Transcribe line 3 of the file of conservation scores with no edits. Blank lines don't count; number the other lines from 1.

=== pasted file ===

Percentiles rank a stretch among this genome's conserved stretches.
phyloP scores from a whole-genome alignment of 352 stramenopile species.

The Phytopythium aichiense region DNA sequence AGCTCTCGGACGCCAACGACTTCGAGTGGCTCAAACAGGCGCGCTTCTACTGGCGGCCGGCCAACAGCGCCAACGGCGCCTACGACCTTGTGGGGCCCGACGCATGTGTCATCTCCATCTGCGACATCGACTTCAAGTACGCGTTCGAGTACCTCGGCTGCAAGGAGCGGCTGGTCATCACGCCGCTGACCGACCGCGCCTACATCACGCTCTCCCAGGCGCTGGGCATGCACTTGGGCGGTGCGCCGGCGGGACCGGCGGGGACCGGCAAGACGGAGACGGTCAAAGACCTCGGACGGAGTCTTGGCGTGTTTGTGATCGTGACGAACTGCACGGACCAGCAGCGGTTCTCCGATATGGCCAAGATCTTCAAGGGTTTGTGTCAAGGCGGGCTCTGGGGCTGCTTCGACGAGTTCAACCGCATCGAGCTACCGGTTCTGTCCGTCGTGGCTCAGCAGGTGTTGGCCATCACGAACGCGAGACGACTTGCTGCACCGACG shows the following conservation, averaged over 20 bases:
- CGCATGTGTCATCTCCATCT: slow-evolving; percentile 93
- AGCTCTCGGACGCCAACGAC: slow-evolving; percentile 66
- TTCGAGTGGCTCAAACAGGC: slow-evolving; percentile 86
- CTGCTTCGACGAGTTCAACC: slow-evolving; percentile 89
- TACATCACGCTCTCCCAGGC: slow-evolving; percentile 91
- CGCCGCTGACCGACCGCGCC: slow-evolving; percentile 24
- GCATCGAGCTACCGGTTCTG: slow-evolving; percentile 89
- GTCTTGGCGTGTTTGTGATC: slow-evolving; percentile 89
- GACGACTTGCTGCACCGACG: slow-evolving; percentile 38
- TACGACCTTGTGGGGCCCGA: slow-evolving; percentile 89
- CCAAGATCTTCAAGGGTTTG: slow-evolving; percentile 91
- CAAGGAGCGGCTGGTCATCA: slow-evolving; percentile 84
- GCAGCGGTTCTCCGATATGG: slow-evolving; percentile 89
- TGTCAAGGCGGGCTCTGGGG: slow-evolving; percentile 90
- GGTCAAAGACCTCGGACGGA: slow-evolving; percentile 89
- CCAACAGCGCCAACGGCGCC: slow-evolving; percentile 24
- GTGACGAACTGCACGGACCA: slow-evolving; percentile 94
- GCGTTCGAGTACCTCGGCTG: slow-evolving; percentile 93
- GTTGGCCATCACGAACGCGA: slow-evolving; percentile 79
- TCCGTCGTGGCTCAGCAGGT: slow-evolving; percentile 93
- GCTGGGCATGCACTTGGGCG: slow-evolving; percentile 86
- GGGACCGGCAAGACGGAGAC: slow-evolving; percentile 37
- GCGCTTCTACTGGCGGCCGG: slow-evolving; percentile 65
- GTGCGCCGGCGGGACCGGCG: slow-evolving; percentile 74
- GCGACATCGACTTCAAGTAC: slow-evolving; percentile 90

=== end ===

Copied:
The Phytopythium aichiense region DNA sequence AGCTCTCGGACGCCAACGACTTCGAGTGGCTCAAACAGGCGCGCTTCTACTGGCGGCCGGCCAACAGCGCCAACGGCGCCTACGACCTTGTGGGGCCCGACGCATGTGTCATCTCCATCTGCGACATCGACTTCAAGTACGCGTTCGAGTACCTCGGCTGCAAGGAGCGGCTGGTCATCACGCCGCTGACCGACCGCGCCTACATCACGCTCTCCCAGGCGCTGGGCATGCACTTGGGCGGTGCGCCGGCGGGACCGGCGGGGACCGGCAAGACGGAGACGGTCAAAGACCTCGGACGGAGTCTTGGCGTGTTTGTGATCGTGACGAACTGCACGGACCAGCAGCGGTTCTCCGATATGGCCAAGATCTTCAAGGGTTTGTGTCAAGGCGGGCTCTGGGGCTGCTTCGACGAGTTCAACCGCATCGAGCTACCGGTTCTGTCCGTCGTGGCTCAGCAGGTGTTGGCCATCACGAACGCGAGACGACTTGCTGCACCGACG shows the following conservation, averaged over 20 bases: